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Students complete culinary internships at lauded establishments

This summer, Pennsylvania College of Technology culinary arts students are pleasing palates with fine food during internships near and far from home.

Pennsylvania College of Technology student Evan R. Amatore (right), of Easton, completed a summer internship at the Lehigh Country Club, working under Executive Chef Randy Zerfass (left), who was credited by Club & Resort Business with making the club a dining destination.
Pennsylvania College of Technology student Evan R. Amatore (right), of Easton, completed a summer internship at the Lehigh Country Club, working under Executive Chef Randy Zerfass (left), who was credited by Club & Resort Business with making the club a dining destination.

At Lehigh Country Club in Allentown, Evan R. Amatore, of Easton, is completing an internship as a saucier (sauté cook). The private club is recognized on the Board Room magazine (in partnership with Forbes Travel Guide) Distinguished Clubs list. In addition to a golf course, racquet sports and aquatics, the club provides an elegant setting for formal and informal dining.

Amatore’s duties include cooking a la carte for members ordering from a menu in any of the club’s six dining areas, including such dishes as chicken Milanese, New York strip steak au poivre, short rib macaroni and cheese, crabcakes and “anything that comes out of the fryer.”

He occasionally helps with events, as well, including weddings and birthdays, golf tournaments, and holiday parties.

“During events, I sometimes get sent to an action station, where I may carve a roast, or grill burgers, chicken and fish in front of our members. If this happens, I am in charge of setting up the station and have to make sure I have everything to get the job done,” explained Amatore, who is pursuing a bachelor’s degree in culinary arts and systems.

Fortunately, he’s able to lean on the hands-on classes he’s taken at Penn College.

“Penn College really helped me build the skills and understanding to be able to take on some of the tasks that I am trusted with,” he said. “The college helped me get a jump-start in culinary terms and techniques and showed me how to problem-solve. The classes I have had where we served food to people at Le Jeune Chef (the hospitality program’s casual fine-dining restaurant) prepared me to be able to take on any brigade and be able to understand certain terms used, and in general just know what is expected of me.”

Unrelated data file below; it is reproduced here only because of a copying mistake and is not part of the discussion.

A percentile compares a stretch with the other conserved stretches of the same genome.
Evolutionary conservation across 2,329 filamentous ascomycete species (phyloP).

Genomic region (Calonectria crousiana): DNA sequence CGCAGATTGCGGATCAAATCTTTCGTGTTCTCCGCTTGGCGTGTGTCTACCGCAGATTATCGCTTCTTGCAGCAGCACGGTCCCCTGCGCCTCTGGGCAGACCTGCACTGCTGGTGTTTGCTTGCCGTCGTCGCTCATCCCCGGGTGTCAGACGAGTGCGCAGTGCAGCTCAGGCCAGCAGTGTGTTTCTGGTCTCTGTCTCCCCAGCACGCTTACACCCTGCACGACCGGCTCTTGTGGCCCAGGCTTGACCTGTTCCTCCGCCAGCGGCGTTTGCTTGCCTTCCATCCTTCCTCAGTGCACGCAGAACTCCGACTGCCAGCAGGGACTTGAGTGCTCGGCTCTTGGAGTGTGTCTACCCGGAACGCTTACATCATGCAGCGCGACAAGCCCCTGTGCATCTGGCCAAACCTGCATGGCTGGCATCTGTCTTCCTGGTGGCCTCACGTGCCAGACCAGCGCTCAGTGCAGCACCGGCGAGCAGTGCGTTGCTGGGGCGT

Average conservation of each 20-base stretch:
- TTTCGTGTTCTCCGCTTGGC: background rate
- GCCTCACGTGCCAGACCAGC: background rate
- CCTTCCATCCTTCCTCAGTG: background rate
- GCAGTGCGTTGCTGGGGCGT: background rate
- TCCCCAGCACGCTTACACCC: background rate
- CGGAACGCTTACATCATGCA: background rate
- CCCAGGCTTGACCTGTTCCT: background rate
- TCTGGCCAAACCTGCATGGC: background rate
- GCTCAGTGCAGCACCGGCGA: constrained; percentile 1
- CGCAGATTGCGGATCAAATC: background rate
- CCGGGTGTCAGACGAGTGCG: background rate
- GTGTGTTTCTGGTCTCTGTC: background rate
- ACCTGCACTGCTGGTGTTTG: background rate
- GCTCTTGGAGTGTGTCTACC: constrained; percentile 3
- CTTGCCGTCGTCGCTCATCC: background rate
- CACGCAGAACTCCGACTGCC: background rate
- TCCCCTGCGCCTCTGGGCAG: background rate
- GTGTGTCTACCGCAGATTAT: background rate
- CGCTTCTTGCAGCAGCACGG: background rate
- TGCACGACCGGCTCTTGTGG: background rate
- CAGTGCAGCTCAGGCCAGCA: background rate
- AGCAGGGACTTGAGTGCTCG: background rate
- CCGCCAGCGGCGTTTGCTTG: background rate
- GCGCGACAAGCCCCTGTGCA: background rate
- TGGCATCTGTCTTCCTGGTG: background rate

Penn College student Brad K. Sinsabaugh, of Picture Rocks, secured a summer internship with GW Fins, a renowned seafood restaurant in New Orleans’ French Quarter.
Penn College student Brad K. Sinsabaugh, of Picture Rocks, secured a summer internship with GW Fins, a renowned seafood restaurant in New Orleans’ French Quarter.

Meanwhile, Brad K. Sinsabaugh, a culinary arts technology student from Picture Rocks, chose to travel more than 1,200 miles to test his skills in the New Orleans restaurant scene.

“I kind of just moved down without a job lined up here with the idea that I would just do a bunch of stages at local restaurants and see which one would be the best fit,” Sinsabaugh said.

In the culinary world, a “stage,” pronounced “stahj,” is a brief, unpaid tryout in a restaurant’s kitchen. A person who completes a stage is a stagiaire.

After staging at three restaurants, Sinsabaugh heard from his neighbors about GW Fins and reached out. The restaurant, among other accolades, made the top 10 on Trip Advisor’s 2021 Travelers’ Choice Best of the Best list for fine dining restaurants in the United States.

“I immediately was interested because when I came in, they were processing a whole yellowfin tuna and showed me a technique where they dry age fish, which isn’t a thing I’d ever heard about,” Sinsabaugh said. “Apparently they’re one of the only restaurants to do it. By the end of the first day, I got to try some amazing food and multiple techniques I had never heard of, and I could just feel that this was the right place to be.” Now a paid intern, Sinsabaugh is assigned to the appetizer station at GW Fins, whose co-owner, Chef Tenney Flynn, is known as an authority on Gulf of Mexico seafood. Flynn was referred to by The Wall Street Journal as “the fishmonger czar of the South.”

At the appetizer station, Sinsabaugh focuses on fried foods and some sautéed-to-order dishes. After training, he, like Amatore, began managing the station by himself.